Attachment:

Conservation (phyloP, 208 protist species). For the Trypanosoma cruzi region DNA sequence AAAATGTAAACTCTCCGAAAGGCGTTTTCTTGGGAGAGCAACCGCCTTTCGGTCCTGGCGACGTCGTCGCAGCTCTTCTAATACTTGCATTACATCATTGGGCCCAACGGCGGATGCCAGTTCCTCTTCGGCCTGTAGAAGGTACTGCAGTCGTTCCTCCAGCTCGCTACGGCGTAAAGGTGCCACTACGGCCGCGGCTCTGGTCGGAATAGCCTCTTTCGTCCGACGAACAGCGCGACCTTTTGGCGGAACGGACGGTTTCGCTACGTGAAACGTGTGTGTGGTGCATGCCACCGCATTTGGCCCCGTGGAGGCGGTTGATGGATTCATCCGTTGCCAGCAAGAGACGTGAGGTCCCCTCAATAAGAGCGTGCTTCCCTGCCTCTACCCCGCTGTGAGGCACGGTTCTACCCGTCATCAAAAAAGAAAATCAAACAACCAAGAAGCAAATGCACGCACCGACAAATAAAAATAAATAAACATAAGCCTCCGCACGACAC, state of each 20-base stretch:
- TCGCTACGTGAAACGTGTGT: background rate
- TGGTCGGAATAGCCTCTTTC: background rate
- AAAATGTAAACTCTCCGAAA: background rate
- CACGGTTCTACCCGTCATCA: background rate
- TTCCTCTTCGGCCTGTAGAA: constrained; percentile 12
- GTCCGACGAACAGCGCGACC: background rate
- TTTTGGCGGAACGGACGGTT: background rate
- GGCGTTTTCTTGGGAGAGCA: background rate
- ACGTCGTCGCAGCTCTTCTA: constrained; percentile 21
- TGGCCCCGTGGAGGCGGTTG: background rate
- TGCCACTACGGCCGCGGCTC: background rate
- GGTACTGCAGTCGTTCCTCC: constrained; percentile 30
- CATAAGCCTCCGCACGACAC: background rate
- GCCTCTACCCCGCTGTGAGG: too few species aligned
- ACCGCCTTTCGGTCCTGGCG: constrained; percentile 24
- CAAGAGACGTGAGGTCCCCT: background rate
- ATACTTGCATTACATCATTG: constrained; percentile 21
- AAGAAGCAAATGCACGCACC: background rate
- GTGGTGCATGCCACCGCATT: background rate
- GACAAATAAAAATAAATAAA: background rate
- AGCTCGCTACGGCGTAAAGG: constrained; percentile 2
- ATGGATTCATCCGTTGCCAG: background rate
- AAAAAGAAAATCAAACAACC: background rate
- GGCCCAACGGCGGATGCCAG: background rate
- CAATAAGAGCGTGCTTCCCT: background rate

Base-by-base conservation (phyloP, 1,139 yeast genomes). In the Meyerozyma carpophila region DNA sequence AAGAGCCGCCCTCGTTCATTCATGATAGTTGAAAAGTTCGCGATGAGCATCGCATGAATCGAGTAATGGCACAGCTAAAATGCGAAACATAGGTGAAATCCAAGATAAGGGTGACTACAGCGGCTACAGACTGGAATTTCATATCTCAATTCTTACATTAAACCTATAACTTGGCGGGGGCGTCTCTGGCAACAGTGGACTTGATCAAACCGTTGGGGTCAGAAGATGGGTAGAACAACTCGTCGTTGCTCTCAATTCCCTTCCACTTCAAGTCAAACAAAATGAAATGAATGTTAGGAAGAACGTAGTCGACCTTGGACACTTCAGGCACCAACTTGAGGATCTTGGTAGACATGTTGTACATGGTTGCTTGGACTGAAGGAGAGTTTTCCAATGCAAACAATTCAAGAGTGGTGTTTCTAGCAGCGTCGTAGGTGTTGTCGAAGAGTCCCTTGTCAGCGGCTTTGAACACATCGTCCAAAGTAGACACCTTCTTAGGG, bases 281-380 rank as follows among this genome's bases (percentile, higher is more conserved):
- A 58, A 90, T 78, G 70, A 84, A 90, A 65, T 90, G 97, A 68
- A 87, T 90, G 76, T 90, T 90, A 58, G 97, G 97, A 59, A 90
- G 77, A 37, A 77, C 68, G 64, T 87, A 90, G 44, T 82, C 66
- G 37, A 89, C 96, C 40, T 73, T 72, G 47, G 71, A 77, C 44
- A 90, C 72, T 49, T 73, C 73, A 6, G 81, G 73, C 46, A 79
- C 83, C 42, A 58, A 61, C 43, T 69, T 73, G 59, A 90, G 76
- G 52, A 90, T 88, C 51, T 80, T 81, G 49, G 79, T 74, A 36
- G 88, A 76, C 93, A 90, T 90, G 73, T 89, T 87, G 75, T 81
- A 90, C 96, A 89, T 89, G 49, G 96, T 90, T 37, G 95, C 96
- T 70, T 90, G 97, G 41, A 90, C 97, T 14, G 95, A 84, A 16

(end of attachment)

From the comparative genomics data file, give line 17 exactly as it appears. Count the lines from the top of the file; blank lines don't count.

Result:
- CAAGAGACGTGAGGTCCCCT: background rate